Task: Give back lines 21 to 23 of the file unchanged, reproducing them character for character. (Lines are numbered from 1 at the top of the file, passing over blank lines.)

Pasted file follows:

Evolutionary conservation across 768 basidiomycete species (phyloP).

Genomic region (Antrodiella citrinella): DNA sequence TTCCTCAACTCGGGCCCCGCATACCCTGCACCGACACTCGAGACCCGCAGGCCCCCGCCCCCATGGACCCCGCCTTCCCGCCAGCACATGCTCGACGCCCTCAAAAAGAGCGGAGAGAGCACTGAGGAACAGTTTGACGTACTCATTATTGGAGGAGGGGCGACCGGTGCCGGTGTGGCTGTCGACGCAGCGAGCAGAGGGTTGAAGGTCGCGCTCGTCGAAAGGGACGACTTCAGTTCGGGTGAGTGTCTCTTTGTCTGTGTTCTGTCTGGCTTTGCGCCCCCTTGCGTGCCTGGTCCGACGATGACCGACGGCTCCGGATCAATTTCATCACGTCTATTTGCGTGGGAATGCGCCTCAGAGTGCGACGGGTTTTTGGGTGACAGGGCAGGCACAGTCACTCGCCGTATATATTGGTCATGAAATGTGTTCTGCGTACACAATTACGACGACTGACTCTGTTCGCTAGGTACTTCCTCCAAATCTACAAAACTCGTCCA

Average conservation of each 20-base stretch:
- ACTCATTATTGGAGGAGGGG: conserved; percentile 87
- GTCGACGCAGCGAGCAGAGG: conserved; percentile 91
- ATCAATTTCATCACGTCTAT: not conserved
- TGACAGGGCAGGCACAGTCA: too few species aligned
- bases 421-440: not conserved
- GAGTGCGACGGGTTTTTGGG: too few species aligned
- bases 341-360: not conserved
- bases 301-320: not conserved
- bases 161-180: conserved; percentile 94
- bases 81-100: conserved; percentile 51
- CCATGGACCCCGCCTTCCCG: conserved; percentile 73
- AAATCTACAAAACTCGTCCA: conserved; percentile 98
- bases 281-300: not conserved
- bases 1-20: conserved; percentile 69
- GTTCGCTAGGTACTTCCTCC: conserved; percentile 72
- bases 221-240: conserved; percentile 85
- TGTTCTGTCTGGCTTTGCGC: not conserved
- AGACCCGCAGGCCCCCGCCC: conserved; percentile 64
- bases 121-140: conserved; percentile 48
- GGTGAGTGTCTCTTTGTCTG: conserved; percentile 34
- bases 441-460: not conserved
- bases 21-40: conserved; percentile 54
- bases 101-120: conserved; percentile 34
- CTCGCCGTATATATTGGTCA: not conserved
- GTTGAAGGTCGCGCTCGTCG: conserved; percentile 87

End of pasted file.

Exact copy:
- AGACCCGCAGGCCCCCGCCC: conserved; percentile 64
- bases 121-140: conserved; percentile 48
- GGTGAGTGTCTCTTTGTCTG: conserved; percentile 34